Day 116 - Navneet (4th person I approached)
April 26, 2014 - Navneet, which means ‘fresh’ and ‘one who is ever new,’ was born in the Punjab state in the northwest of India.
“I completed all my elementary and high school in India. In the larger towns of Punjab, there are Government schools that teach English. But where I’m from is a rather small place, so the schools only teach in the Punjabi language,” said Navneet.
“My father is a teacher, and works in a government school. He wanted his children to learn to speak English, so I went to a private school that taught all classes in English. Except for the Punjabi classes because we don’t want to loose touch with our own culture,” he said.
Navneet is the middle child of three.
“I am lucky that I have an older sister. She came to Vancouver two years before I did and so when I arrived, she was able to help me adjust to a new culture, easier. Canada is very different than India, and I think I would have had many problems if I had come here on my own. She made sure that I was going to the right places and getting into the right classes for school,” he told me.
Navneet’s sister had come to Vancouver to attend nursing school. Navneet’s Uncle sponsored her and helped her settle in. She is currently enrolled in the nursing program at the University of British Columbia (UBC).
“My younger brother is still in India, so I guess when he comes to Vancouver, I’ll be the one to help him out. To pay it forward,” he said. Navneet has almost completed his first semester of Computer Sciences at Douglas College.
“When I finished school in India, I had to take an English exam and pass. Once I did that I was able to get a student visa to come to Canada. If you don’t pass the exam, you don’t get the visa,” he said. Navneet hopes to go into web development once he has competed his two year program at Douglas College. We spoke about the cost of education.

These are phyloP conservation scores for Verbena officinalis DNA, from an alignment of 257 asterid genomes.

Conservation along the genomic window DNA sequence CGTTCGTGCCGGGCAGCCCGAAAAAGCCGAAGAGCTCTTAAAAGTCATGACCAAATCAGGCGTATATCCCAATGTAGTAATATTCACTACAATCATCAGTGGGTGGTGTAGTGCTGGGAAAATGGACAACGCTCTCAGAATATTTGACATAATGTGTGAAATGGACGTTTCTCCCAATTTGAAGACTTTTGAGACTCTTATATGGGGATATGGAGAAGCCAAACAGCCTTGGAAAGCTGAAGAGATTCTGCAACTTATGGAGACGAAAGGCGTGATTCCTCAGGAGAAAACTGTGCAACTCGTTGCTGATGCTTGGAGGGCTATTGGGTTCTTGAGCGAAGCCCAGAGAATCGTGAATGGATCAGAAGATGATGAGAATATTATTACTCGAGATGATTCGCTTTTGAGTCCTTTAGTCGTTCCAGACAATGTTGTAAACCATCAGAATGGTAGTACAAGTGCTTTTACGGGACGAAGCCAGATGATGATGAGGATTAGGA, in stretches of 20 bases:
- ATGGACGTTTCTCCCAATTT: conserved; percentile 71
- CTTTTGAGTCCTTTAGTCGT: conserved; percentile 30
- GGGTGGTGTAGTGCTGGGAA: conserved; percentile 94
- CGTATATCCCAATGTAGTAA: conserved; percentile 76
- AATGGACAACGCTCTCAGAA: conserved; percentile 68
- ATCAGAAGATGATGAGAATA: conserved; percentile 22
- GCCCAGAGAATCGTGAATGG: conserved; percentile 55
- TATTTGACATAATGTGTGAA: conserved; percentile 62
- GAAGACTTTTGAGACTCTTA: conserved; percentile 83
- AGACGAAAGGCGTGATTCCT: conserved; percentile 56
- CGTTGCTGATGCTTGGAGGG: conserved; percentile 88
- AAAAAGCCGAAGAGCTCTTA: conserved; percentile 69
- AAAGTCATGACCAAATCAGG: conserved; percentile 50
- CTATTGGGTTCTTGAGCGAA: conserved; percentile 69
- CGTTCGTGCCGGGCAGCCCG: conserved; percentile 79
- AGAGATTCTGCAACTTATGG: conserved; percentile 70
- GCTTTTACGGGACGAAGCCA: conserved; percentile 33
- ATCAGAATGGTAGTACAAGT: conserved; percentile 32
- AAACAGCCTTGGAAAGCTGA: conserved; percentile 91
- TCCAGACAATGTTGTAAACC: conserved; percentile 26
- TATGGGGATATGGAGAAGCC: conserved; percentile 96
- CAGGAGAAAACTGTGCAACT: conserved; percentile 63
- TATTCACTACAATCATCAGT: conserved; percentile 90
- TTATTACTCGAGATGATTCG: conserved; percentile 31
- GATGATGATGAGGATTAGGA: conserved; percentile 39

“My father spent money to make sure we had a good education. Because of that I am able to come to Canada to study. With my education here, I will be able to get a good job, better than I would in India, and I can start to send money back home. The investment my father made in our future is small in comparison to the life we will have because of it. Small investment, huge return. I am grateful for my father making those decisions.”
I asked Navneet what it is that he would say is his favourite thing about Vancouver. He ponders this for a brief moment and then tells me,
“I love the environment here. How green it is, how beautiful. The smell after it rains. Stanley Park, downtown is so incredible. In India there is a lot of deforestation. They don’t think about what’s going to happen once there are no trees left. They’re not planting any trees. Just cutting them all down. I also like how friendly people are here. If you go to California or other places, it’s almost like I feel a “go back to your own country” attitude. I’m happy to be here in Vancouver. I hope to be able to get a job after I complete school and that will give me a three year visa. I want then to be able to get permanent residency and stay here in Vancouver. My friends who went to government schools in India, and didn’t learn to speak English, can’t come to Canada."
Of course if you ask someone their favourite thing, it’s only fair to ask the least favourite. Or at least the most unexpected thing about coming to Vancouver. Navneet tells me,
“In india I spent my father's money without really thinking about it. Now that I’m going to school and working part-time, I understand the value and the cost of things. There’s so much that I chose not to afford,” Navneet says.
“The thing I like the least would have to be the price of things, and taxes. Tax on everything. I have friends who live in Edmonton and Calgary and they pay less tax for things than we do here in Vancouver,” he says. When I tell him it snowed in Calgary today, he laughs loudly and says to me
“Well, maybe that seven percent extra tax isn’t so bad then!” #notastranger